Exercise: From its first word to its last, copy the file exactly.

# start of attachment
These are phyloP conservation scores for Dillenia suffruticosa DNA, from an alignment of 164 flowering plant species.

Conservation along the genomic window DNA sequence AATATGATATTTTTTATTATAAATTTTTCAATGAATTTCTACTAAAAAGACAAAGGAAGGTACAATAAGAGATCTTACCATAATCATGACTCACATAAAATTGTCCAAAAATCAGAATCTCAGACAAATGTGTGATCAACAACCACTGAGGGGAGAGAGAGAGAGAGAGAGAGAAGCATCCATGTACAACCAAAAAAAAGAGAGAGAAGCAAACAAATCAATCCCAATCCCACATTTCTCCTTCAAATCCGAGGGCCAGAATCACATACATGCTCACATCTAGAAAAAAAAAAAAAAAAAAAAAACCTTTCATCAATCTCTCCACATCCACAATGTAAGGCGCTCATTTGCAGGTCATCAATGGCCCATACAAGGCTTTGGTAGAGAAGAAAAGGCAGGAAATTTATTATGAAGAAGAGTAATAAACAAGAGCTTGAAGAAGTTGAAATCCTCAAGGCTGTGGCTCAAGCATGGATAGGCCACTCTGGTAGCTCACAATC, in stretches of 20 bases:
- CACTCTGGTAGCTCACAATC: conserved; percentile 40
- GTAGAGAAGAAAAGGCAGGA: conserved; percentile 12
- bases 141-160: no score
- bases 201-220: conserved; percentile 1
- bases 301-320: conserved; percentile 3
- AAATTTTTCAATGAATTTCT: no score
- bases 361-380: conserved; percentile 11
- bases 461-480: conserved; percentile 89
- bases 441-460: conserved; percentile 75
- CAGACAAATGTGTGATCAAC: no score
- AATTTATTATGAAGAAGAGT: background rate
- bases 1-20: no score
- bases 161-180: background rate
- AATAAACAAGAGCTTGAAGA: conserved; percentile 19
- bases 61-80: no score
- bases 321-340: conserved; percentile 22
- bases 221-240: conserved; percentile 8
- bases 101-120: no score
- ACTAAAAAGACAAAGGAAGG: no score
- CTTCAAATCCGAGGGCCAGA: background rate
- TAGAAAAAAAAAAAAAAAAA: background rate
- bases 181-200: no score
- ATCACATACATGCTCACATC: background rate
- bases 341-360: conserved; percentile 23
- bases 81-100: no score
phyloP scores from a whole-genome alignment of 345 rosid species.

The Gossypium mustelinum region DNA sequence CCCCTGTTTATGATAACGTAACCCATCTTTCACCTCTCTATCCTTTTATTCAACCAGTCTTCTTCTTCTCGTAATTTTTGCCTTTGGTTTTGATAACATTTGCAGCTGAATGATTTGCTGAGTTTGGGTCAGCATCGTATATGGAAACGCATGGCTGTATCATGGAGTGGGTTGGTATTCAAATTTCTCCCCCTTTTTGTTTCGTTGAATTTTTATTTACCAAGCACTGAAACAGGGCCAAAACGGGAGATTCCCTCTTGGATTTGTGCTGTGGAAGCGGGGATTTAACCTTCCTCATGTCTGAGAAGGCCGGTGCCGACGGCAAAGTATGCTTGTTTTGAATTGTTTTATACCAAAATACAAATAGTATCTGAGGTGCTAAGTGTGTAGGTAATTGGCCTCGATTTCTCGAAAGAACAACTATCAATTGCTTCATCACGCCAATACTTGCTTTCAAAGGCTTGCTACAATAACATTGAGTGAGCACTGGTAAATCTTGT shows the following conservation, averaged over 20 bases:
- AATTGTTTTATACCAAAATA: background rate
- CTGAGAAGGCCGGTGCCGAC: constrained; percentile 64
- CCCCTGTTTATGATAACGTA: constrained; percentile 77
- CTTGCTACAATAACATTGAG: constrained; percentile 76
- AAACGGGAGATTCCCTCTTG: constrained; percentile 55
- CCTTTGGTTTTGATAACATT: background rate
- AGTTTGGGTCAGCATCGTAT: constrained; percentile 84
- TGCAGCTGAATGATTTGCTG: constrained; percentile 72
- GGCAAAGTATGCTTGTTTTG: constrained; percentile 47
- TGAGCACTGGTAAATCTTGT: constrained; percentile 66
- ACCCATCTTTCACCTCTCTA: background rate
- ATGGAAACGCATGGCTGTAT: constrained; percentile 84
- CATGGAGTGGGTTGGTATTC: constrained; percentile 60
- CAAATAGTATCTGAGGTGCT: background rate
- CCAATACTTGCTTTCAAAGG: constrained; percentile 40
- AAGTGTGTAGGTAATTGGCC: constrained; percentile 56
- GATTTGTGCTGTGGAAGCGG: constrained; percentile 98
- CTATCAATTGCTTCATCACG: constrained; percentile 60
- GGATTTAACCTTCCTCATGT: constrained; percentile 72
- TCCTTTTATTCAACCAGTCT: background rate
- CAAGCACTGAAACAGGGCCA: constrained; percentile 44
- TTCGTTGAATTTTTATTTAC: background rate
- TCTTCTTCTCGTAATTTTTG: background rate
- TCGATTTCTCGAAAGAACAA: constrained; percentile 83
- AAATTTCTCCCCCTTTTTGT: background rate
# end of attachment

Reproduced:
These are phyloP conservation scores for Dillenia suffruticosa DNA, from an alignment of 164 flowering plant species.

Conservation along the genomic window DNA sequence AATATGATATTTTTTATTATAAATTTTTCAATGAATTTCTACTAAAAAGACAAAGGAAGGTACAATAAGAGATCTTACCATAATCATGACTCACATAAAATTGTCCAAAAATCAGAATCTCAGACAAATGTGTGATCAACAACCACTGAGGGGAGAGAGAGAGAGAGAGAGAGAAGCATCCATGTACAACCAAAAAAAAGAGAGAGAAGCAAACAAATCAATCCCAATCCCACATTTCTCCTTCAAATCCGAGGGCCAGAATCACATACATGCTCACATCTAGAAAAAAAAAAAAAAAAAAAAAACCTTTCATCAATCTCTCCACATCCACAATGTAAGGCGCTCATTTGCAGGTCATCAATGGCCCATACAAGGCTTTGGTAGAGAAGAAAAGGCAGGAAATTTATTATGAAGAAGAGTAATAAACAAGAGCTTGAAGAAGTTGAAATCCTCAAGGCTGTGGCTCAAGCATGGATAGGCCACTCTGGTAGCTCACAATC, in stretches of 20 bases:
- CACTCTGGTAGCTCACAATC: conserved; percentile 40
- GTAGAGAAGAAAAGGCAGGA: conserved; percentile 12
- bases 141-160: no score
- bases 201-220: conserved; percentile 1
- bases 301-320: conserved; percentile 3
- AAATTTTTCAATGAATTTCT: no score
- bases 361-380: conserved; percentile 11
- bases 461-480: conserved; percentile 89
- bases 441-460: conserved; percentile 75
- CAGACAAATGTGTGATCAAC: no score
- AATTTATTATGAAGAAGAGT: background rate
- bases 1-20: no score
- bases 161-180: background rate
- AATAAACAAGAGCTTGAAGA: conserved; percentile 19
- bases 61-80: no score
- bases 321-340: conserved; percentile 22
- bases 221-240: conserved; percentile 8
- bases 101-120: no score
- ACTAAAAAGACAAAGGAAGG: no score
- CTTCAAATCCGAGGGCCAGA: background rate
- TAGAAAAAAAAAAAAAAAAA: background rate
- bases 181-200: no score
- ATCACATACATGCTCACATC: background rate
- bases 341-360: conserved; percentile 23
- bases 81-100: no score
phyloP scores from a whole-genome alignment of 345 rosid species.

The Gossypium mustelinum region DNA sequence CCCCTGTTTATGATAACGTAACCCATCTTTCACCTCTCTATCCTTTTATTCAACCAGTCTTCTTCTTCTCGTAATTTTTGCCTTTGGTTTTGATAACATTTGCAGCTGAATGATTTGCTGAGTTTGGGTCAGCATCGTATATGGAAACGCATGGCTGTATCATGGAGTGGGTTGGTATTCAAATTTCTCCCCCTTTTTGTTTCGTTGAATTTTTATTTACCAAGCACTGAAACAGGGCCAAAACGGGAGATTCCCTCTTGGATTTGTGCTGTGGAAGCGGGGATTTAACCTTCCTCATGTCTGAGAAGGCCGGTGCCGACGGCAAAGTATGCTTGTTTTGAATTGTTTTATACCAAAATACAAATAGTATCTGAGGTGCTAAGTGTGTAGGTAATTGGCCTCGATTTCTCGAAAGAACAACTATCAATTGCTTCATCACGCCAATACTTGCTTTCAAAGGCTTGCTACAATAACATTGAGTGAGCACTGGTAAATCTTGT shows the following conservation, averaged over 20 bases:
- AATTGTTTTATACCAAAATA: background rate
- CTGAGAAGGCCGGTGCCGAC: constrained; percentile 64
- CCCCTGTTTATGATAACGTA: constrained; percentile 77
- CTTGCTACAATAACATTGAG: constrained; percentile 76
- AAACGGGAGATTCCCTCTTG: constrained; percentile 55
- CCTTTGGTTTTGATAACATT: background rate
- AGTTTGGGTCAGCATCGTAT: constrained; percentile 84
- TGCAGCTGAATGATTTGCTG: constrained; percentile 72
- GGCAAAGTATGCTTGTTTTG: constrained; percentile 47
- TGAGCACTGGTAAATCTTGT: constrained; percentile 66
- ACCCATCTTTCACCTCTCTA: background rate
- ATGGAAACGCATGGCTGTAT: constrained; percentile 84
- CATGGAGTGGGTTGGTATTC: constrained; percentile 60
- CAAATAGTATCTGAGGTGCT: background rate
- CCAATACTTGCTTTCAAAGG: constrained; percentile 40
- AAGTGTGTAGGTAATTGGCC: constrained; percentile 56
- GATTTGTGCTGTGGAAGCGG: constrained; percentile 98
- CTATCAATTGCTTCATCACG: constrained; percentile 60
- GGATTTAACCTTCCTCATGT: constrained; percentile 72
- TCCTTTTATTCAACCAGTCT: background rate
- CAAGCACTGAAACAGGGCCA: constrained; percentile 44
- TTCGTTGAATTTTTATTTAC: background rate
- TCTTCTTCTCGTAATTTTTG: background rate
- TCGATTTCTCGAAAGAACAA: constrained; percentile 83
- AAATTTCTCCCCCTTTTTGT: background rate